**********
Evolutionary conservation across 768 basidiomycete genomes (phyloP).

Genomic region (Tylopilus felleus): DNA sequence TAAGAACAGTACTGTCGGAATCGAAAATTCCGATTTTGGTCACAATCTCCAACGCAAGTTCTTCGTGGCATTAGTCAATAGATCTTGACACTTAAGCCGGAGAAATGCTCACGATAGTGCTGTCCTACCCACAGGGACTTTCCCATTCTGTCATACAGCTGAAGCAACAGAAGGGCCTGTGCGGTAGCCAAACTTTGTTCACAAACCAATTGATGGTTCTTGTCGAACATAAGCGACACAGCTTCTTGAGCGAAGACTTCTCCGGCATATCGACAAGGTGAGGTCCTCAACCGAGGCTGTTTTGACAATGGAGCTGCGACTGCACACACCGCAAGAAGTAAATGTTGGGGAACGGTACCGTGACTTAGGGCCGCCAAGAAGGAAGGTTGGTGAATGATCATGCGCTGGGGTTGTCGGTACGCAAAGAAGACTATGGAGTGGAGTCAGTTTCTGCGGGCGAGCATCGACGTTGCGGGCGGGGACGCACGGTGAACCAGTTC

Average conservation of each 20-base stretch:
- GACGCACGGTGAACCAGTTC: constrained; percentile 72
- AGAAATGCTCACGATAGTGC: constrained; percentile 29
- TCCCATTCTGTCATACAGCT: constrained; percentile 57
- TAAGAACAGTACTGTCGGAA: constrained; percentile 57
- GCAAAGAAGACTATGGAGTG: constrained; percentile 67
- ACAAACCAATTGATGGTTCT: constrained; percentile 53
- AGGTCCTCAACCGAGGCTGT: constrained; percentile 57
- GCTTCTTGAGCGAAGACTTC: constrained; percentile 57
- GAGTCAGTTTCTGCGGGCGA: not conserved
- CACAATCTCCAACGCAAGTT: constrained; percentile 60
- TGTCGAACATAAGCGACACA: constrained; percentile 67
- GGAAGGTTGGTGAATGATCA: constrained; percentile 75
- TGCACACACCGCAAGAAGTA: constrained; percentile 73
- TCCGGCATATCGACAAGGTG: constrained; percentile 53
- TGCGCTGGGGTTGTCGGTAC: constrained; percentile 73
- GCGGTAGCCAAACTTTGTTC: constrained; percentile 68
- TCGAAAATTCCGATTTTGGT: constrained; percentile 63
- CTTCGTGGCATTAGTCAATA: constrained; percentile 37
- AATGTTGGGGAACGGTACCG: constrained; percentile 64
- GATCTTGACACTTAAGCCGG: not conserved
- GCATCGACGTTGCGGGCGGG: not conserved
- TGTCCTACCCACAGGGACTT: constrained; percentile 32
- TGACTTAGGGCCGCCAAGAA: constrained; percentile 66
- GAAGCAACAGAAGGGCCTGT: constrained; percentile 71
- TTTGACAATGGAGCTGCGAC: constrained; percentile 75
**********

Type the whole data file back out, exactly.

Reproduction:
Evolutionary conservation across 768 basidiomycete genomes (phyloP).

Genomic region (Tylopilus felleus): DNA sequence TAAGAACAGTACTGTCGGAATCGAAAATTCCGATTTTGGTCACAATCTCCAACGCAAGTTCTTCGTGGCATTAGTCAATAGATCTTGACACTTAAGCCGGAGAAATGCTCACGATAGTGCTGTCCTACCCACAGGGACTTTCCCATTCTGTCATACAGCTGAAGCAACAGAAGGGCCTGTGCGGTAGCCAAACTTTGTTCACAAACCAATTGATGGTTCTTGTCGAACATAAGCGACACAGCTTCTTGAGCGAAGACTTCTCCGGCATATCGACAAGGTGAGGTCCTCAACCGAGGCTGTTTTGACAATGGAGCTGCGACTGCACACACCGCAAGAAGTAAATGTTGGGGAACGGTACCGTGACTTAGGGCCGCCAAGAAGGAAGGTTGGTGAATGATCATGCGCTGGGGTTGTCGGTACGCAAAGAAGACTATGGAGTGGAGTCAGTTTCTGCGGGCGAGCATCGACGTTGCGGGCGGGGACGCACGGTGAACCAGTTC

Average conservation of each 20-base stretch:
- GACGCACGGTGAACCAGTTC: constrained; percentile 72
- AGAAATGCTCACGATAGTGC: constrained; percentile 29
- TCCCATTCTGTCATACAGCT: constrained; percentile 57
- TAAGAACAGTACTGTCGGAA: constrained; percentile 57
- GCAAAGAAGACTATGGAGTG: constrained; percentile 67
- ACAAACCAATTGATGGTTCT: constrained; percentile 53
- AGGTCCTCAACCGAGGCTGT: constrained; percentile 57
- GCTTCTTGAGCGAAGACTTC: constrained; percentile 57
- GAGTCAGTTTCTGCGGGCGA: not conserved
- CACAATCTCCAACGCAAGTT: constrained; percentile 60
- TGTCGAACATAAGCGACACA: constrained; percentile 67
- GGAAGGTTGGTGAATGATCA: constrained; percentile 75
- TGCACACACCGCAAGAAGTA: constrained; percentile 73
- TCCGGCATATCGACAAGGTG: constrained; percentile 53
- TGCGCTGGGGTTGTCGGTAC: constrained; percentile 73
- GCGGTAGCCAAACTTTGTTC: constrained; percentile 68
- TCGAAAATTCCGATTTTGGT: constrained; percentile 63
- CTTCGTGGCATTAGTCAATA: constrained; percentile 37
- AATGTTGGGGAACGGTACCG: constrained; percentile 64
- GATCTTGACACTTAAGCCGG: not conserved
- GCATCGACGTTGCGGGCGGG: not conserved
- TGTCCTACCCACAGGGACTT: constrained; percentile 32
- TGACTTAGGGCCGCCAAGAA: constrained; percentile 66
- GAAGCAACAGAAGGGCCTGT: constrained; percentile 71
- TTTGACAATGGAGCTGCGAC: constrained; percentile 75